4. Plan for the Unexpected – It’s quite common for abstract submission deadlines to be extended, so be prepared and communicate the possibility of this happening with your reviewers beforehand as this means they’ll have less time to complete their reviews. Equally, you may be in a situation where during your review process, you launch another call for papers on a subject matter that has just become topical (for example: scientific funding in a post-Brexit world). If it’s relevant to your audience, then it’s probably something you don’t want your conference programme to miss out on.  Lining up your reviewers for unexpected changes like this should always be factored into your review management timeline.

5. Monitor Progress– Stay on top of how many abstracts have been reviewed, which are incomplete and which of your reviewers are the most or least active.  This will identify potential problem areas and help you assess the best way of addressing them. For example, if you have a large number of reviewers who start the grading process but don’t finish it, it may indicate a lack of commitment.  So, you may need to get them replaced.  Or perhaps they’ve got too many abstracts to review and you have to reallocate submissions to other reviewers. A good abstract management solution can help you track this kind of data and provide you with the real-time analysis you need for making more informed decisions.


Your abstract reviewers are just as important as your sponsors, exhibitors and all the other partners you deal with around your conference.  Most of them volunteer their time to make your conference better, so it makes sense to make their jobs as easy as possible. Simply the process by giving them clear and defined goals.  Make sure they understand your deadlines, review criteria and expectations.   Offer support and guidance through open communication channels and never forget to thank them as you’re probably going to need their help again next year.  Following these best practice guidelines will put you in a good position in developing successful conference programmes.  It will also help you avoid what may otherwise be a long drawn-out and often frustrating process in managing abstract reviews.

Are there any other tips you’d like to add to this list?  Please let us know as we’re always keen on publishing your views!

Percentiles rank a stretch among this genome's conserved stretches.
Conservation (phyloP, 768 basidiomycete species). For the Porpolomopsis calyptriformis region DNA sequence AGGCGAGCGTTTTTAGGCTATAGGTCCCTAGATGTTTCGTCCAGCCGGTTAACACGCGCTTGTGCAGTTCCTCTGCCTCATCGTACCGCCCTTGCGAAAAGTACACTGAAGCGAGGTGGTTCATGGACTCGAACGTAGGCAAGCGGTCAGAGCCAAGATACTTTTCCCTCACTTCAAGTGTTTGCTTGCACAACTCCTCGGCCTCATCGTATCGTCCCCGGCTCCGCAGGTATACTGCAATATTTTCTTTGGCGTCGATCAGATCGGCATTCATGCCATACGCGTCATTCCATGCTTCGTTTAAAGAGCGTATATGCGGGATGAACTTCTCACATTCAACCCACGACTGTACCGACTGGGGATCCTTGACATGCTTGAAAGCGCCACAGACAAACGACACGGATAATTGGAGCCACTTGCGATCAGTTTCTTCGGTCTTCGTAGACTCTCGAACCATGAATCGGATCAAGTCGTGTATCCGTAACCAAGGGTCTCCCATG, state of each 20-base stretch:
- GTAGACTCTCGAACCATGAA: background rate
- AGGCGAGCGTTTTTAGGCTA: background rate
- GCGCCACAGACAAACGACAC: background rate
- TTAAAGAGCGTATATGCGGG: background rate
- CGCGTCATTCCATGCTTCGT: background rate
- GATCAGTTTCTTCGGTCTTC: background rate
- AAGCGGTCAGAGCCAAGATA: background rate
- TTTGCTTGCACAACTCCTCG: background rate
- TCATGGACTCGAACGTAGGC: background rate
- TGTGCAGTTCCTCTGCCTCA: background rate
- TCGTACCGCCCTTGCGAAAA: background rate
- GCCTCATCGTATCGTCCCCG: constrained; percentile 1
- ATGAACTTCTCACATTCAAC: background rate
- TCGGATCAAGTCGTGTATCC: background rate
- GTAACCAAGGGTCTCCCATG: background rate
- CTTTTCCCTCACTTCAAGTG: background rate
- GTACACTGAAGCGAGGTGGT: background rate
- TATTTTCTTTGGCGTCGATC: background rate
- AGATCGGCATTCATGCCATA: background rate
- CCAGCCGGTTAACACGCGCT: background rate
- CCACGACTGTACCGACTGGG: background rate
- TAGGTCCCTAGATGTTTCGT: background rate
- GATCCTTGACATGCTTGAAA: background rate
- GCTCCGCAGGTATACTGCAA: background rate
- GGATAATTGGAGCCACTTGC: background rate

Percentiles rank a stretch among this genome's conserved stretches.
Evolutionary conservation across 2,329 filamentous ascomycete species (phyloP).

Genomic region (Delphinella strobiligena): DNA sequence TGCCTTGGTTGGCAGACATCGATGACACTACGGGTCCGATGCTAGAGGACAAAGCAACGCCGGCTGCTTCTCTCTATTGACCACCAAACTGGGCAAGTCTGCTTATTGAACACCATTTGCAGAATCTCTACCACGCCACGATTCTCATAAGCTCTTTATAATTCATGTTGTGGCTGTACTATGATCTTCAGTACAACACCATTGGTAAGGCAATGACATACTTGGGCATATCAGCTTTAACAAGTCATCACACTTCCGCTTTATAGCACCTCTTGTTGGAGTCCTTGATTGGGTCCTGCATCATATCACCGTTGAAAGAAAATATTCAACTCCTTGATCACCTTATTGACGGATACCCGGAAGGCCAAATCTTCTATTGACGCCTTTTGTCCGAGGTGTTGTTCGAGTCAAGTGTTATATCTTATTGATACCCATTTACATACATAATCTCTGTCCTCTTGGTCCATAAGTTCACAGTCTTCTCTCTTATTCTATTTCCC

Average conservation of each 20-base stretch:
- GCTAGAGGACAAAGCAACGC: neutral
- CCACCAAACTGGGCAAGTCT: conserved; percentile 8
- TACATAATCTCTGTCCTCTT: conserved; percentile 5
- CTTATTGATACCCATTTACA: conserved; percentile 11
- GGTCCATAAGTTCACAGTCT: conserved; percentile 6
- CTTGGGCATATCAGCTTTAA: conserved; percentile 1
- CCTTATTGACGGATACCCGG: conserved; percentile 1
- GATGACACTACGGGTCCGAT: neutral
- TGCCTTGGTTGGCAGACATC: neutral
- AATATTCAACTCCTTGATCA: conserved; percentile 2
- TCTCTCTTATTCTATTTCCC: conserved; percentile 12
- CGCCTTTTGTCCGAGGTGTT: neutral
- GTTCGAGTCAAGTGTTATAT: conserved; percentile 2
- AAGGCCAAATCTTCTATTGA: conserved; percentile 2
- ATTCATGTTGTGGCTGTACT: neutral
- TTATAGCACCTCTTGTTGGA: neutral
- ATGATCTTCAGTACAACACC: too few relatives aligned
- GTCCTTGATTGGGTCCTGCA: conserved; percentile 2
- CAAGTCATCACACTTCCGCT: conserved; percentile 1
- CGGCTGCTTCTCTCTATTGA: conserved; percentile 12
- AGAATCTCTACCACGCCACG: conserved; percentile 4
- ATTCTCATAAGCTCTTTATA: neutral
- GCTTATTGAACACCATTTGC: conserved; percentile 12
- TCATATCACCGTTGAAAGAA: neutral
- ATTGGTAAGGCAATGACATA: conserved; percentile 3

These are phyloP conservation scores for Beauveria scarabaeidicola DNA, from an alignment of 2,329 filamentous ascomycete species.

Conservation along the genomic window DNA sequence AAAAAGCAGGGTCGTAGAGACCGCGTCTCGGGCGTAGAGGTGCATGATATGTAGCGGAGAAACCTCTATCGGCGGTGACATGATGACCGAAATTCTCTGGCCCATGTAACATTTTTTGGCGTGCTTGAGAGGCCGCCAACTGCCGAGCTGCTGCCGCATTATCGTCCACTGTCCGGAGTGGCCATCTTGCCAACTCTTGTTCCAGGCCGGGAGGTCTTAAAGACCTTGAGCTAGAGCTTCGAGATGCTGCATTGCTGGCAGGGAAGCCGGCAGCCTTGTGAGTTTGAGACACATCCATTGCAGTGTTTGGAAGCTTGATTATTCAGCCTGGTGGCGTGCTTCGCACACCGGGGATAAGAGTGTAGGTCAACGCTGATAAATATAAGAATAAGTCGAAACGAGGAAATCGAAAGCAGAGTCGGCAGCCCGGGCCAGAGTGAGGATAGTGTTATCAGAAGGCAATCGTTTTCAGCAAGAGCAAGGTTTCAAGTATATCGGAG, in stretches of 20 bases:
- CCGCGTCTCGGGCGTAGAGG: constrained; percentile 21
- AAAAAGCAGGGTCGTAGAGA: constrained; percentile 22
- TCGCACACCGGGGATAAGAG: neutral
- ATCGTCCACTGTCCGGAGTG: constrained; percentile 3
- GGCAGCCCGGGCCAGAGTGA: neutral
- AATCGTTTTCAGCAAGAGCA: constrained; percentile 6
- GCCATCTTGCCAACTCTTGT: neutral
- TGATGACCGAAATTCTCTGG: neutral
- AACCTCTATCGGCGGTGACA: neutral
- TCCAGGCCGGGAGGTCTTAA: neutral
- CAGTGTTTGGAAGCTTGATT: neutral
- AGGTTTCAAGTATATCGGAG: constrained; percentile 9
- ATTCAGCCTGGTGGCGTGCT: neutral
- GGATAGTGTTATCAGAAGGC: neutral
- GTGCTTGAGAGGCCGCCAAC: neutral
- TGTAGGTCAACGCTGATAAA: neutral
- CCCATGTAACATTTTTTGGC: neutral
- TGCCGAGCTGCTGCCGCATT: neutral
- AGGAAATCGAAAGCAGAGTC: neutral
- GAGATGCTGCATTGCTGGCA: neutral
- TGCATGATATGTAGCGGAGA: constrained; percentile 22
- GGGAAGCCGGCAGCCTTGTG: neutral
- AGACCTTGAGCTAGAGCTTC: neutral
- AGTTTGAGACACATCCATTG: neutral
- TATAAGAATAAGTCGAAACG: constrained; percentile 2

The Eventsforce Abstracts solution can simplify the whole process of abstract management – from inviting and reviewing online abstract submissions to building agendas, managing conference invitations, registrations and payments. It also provides powerful tools to monitor, manage and communicate with everyone involved. Click here to learn more.

How to Manage Abstract Submissions for Successful Conference Programmes

As a conference planner, we know how important it is to find great topics and speakers.  It can have a huge impact on registrations and an even bigger impact on how well your event is perceived.  However, managing the abstract submissions and reviews process for your conference is complicated enough when everything goes according to plan – let alone when it’s rushed or hasn’t been carefully thought through.

How Abstract Management Solutions Can Help

Of course, there are many solutions out there like Eventsforce Abstracts, which can simplify the whole process of gathering and managing online abstract submissions, as well as helping reviewers assess these submissions quickly with little hassle. These automated platforms can help conference managers build abstract submission forms, modify submission topics, select expert reviewers to assess the merit of abstracts, as well as invite select people to present their abstracts and papers.  The presentations are allocated to specific sessions and are also automatically updated in the main conference agenda – ensuring conference managers are in full control at every stage, saving them time and supporting them with all the tools they need to manage the evolution of their entire conference programme.

But as much as technology can help – there are many common pitfalls which can create problems for conference managers along the way.  In this article, we’ll be looking at some of the important things organisers need to think about when managing abstract submissions around their events. We’ll be publishing a similar post in the next month that will focus on getting the reviewing and judging process right, which is the last step in securing great speakers and content for your next event.

Quick Tips to Improve the Management of Abstract Submissions

In order for a conference to be successful, it needs to attract the kind of speakers and content that will help facilitate discussions and educate those delegates coming to the event.  Make sure you get the process right with the following best practice tips:

Make Sure You Know What You Want – One of the most frustrating oversights in managing abstracts is kicking off the process, receiving submissions and realizing later on that there is information you need but haven’t asked. You can add missing fields to online forms pretty quickly these days but getting in touch with those who have already completed their submission forms can be a timely and frustrating process. Finalise all the information you need at the planning stage – talk to experienced colleagues and get other stakeholders involved from the very start. Everyone should agree on what you’re trying to achieve and why – this way, you’ll be in a better position to identify gaps and won’t need to make as many last-minute changes to your submission forms.